On the 1st of June, we arrived at Laramie's fork of the Platte, and crossed it without much difficulty.

Here two of our "free trappers" left us for a summer "hunt" in the rugged Black Hills. These men joined our party at Independence, and have been travelling to this point with us for the benefit of our escort. Trading companies usually encourage these free trappers to join them, both for the strength which they add to the band, and that they may have the benefit of their generally good hunting qualities. Thus are both parties accommodated, and no obligation is felt on either side.

I confess I felt somewhat sad when I reflected upon the possible fate of the two adventurous men who had left us in the midst of a savage wilderness, to depend entirely upon their unassisted strength and hardihood, to procure the means of subsistence and repel the aggression of the Indian.

Their expedition will be fraught with stirring scenes, with peril and with strange adventure; but they think not of this, and they care not for it. They are only two of the many scores who annually subject themselves to the same difficulties and dangers; they see their friends return unscathed, and laden with rich and valuable furs, and if one or two should have perished by Indian rapacity, or fallen victims to their own daring and fool-hardy spirit, they mourn the loss of their brethren who have not returned, and are only the more anxious to pursue the same track in order to avenge them.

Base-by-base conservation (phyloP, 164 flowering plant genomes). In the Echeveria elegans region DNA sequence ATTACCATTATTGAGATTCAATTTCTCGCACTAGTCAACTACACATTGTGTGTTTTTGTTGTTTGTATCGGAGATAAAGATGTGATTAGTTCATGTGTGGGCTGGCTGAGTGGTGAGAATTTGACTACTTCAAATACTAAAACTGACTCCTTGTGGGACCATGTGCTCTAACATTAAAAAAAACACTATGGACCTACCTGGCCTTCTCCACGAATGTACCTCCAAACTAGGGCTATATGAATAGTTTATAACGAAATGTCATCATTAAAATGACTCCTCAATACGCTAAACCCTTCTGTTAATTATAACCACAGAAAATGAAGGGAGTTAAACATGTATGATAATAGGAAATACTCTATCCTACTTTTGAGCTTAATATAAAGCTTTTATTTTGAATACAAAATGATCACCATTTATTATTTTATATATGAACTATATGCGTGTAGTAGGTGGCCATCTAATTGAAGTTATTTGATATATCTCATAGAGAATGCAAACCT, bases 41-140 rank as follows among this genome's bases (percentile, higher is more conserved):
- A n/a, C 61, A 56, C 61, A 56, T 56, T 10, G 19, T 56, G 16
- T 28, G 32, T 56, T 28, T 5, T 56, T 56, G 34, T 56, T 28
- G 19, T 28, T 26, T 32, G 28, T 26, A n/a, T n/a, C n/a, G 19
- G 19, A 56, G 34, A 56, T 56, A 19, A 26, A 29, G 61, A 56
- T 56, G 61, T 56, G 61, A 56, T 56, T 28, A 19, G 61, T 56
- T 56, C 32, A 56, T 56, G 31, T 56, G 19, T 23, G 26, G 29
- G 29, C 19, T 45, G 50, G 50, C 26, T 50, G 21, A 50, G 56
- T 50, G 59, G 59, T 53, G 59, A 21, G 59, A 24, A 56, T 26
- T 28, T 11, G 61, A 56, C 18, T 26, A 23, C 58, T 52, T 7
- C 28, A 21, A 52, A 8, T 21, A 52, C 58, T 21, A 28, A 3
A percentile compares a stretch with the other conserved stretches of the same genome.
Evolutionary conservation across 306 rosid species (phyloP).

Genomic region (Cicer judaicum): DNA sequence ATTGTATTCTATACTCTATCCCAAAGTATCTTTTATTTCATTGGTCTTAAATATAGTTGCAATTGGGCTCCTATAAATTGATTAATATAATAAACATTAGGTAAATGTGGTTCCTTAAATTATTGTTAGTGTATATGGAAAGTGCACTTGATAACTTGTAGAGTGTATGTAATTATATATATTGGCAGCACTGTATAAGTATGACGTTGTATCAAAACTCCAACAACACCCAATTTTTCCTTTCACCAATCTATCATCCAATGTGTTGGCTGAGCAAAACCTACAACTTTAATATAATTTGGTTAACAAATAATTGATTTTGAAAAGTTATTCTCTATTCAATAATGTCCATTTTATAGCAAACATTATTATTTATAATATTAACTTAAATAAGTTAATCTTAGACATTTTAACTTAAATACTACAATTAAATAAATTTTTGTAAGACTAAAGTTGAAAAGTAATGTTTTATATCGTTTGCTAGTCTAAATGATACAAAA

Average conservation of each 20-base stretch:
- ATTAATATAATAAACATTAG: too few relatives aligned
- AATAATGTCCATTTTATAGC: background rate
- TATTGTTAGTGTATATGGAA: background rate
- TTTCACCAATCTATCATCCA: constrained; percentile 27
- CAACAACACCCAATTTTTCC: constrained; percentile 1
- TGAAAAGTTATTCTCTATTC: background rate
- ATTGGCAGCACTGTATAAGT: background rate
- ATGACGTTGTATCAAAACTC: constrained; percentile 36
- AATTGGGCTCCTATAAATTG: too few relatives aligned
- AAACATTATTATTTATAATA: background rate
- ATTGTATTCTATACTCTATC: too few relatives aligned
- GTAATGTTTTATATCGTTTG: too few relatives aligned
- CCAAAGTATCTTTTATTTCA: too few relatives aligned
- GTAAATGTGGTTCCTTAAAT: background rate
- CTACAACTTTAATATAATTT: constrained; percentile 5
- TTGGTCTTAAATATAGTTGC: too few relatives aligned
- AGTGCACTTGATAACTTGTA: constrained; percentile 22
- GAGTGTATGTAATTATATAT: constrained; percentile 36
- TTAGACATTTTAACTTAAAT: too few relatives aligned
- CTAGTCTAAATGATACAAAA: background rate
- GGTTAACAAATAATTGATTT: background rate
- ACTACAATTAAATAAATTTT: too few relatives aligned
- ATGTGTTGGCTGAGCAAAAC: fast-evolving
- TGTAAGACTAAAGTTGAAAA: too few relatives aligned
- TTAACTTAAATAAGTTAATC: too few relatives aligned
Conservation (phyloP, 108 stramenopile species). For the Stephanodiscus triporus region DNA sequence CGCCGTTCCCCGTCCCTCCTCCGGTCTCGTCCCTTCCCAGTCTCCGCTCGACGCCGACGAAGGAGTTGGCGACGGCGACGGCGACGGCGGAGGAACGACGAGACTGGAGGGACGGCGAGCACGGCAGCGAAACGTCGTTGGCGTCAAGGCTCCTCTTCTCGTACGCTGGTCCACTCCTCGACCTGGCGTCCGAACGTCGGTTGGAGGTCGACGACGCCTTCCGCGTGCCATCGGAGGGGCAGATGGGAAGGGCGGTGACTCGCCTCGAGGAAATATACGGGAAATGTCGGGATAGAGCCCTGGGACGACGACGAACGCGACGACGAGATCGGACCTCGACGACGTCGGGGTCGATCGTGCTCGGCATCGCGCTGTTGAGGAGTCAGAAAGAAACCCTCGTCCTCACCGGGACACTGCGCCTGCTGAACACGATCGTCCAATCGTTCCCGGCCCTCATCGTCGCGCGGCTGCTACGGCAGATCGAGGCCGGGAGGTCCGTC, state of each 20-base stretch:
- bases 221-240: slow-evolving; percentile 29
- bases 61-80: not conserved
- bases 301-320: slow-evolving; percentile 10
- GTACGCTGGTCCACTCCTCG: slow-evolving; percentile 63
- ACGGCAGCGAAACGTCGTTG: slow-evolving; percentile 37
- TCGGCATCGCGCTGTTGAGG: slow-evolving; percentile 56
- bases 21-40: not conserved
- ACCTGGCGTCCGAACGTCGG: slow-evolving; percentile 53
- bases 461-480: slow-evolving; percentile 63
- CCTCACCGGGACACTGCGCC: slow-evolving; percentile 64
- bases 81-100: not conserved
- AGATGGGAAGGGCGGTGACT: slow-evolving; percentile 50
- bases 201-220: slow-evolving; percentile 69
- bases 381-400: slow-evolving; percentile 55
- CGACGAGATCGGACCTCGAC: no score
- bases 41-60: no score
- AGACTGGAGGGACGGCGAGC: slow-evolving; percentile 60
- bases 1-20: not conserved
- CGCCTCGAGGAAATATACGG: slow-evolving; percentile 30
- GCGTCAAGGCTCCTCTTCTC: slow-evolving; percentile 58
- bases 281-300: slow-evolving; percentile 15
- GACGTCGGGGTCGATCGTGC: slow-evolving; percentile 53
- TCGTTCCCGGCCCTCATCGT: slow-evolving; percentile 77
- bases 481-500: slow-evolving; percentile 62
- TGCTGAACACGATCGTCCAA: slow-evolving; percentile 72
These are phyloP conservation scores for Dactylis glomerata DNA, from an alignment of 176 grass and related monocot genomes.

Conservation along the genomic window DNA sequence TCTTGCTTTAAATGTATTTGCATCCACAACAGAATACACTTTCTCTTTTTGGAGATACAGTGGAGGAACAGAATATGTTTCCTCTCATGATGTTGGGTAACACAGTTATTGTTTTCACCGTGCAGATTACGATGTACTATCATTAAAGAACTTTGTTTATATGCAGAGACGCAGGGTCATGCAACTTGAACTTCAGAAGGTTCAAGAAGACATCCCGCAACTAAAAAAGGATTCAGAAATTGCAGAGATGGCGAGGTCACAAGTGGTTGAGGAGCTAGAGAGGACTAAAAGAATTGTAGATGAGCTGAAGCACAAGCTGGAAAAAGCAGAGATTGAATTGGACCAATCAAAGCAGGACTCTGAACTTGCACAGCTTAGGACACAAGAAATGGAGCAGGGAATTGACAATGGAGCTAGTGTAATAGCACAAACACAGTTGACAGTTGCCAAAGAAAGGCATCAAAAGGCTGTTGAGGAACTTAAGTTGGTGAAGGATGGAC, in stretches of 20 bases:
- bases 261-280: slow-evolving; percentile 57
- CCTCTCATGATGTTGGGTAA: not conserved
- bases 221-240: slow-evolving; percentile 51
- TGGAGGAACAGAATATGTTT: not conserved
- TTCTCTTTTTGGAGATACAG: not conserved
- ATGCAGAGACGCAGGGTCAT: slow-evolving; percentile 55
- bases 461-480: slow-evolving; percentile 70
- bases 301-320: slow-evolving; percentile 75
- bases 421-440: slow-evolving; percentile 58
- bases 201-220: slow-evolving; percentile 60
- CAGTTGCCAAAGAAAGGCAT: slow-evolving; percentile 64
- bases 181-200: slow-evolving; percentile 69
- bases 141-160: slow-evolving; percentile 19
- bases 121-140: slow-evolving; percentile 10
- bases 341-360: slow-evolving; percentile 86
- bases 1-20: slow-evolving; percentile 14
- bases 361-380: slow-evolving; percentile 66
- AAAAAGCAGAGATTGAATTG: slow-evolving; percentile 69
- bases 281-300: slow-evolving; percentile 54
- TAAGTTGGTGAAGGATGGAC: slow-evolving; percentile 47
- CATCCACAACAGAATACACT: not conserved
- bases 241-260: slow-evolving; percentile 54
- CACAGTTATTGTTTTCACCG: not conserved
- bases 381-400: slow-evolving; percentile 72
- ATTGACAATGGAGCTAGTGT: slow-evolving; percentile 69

On the 2d, we struck a range of high and stony mountains, called the Black Hills. The general aspect here, was dreary and forbidding; the soil was intersected by deep and craggy fissures; rock jutted over rock, and precipice frowned over precipice in frightful, and apparently endless, succession. Soon after we commenced the ascent, we experienced a change in the temperature of the air; and towards mid-day, when we had arrived near the summit, our large blanket capeaus, which in the morning had been discarded as uncomfortable, were drawn tightly around us, and every man was shivering in his saddle as though he had an ague fit. The soil here is of a deep reddish or ferruginous hue, intermixed with green sand; and on the heights, pebbles of chalcedony and agate are abundant. We crossed, in the afternoon, the last and steepest spur of this chain, winding around rough and stony precipices, and along the extreme verges of tremendous ravines, so dangerous looking that we were compelled to dismount and lead our horses.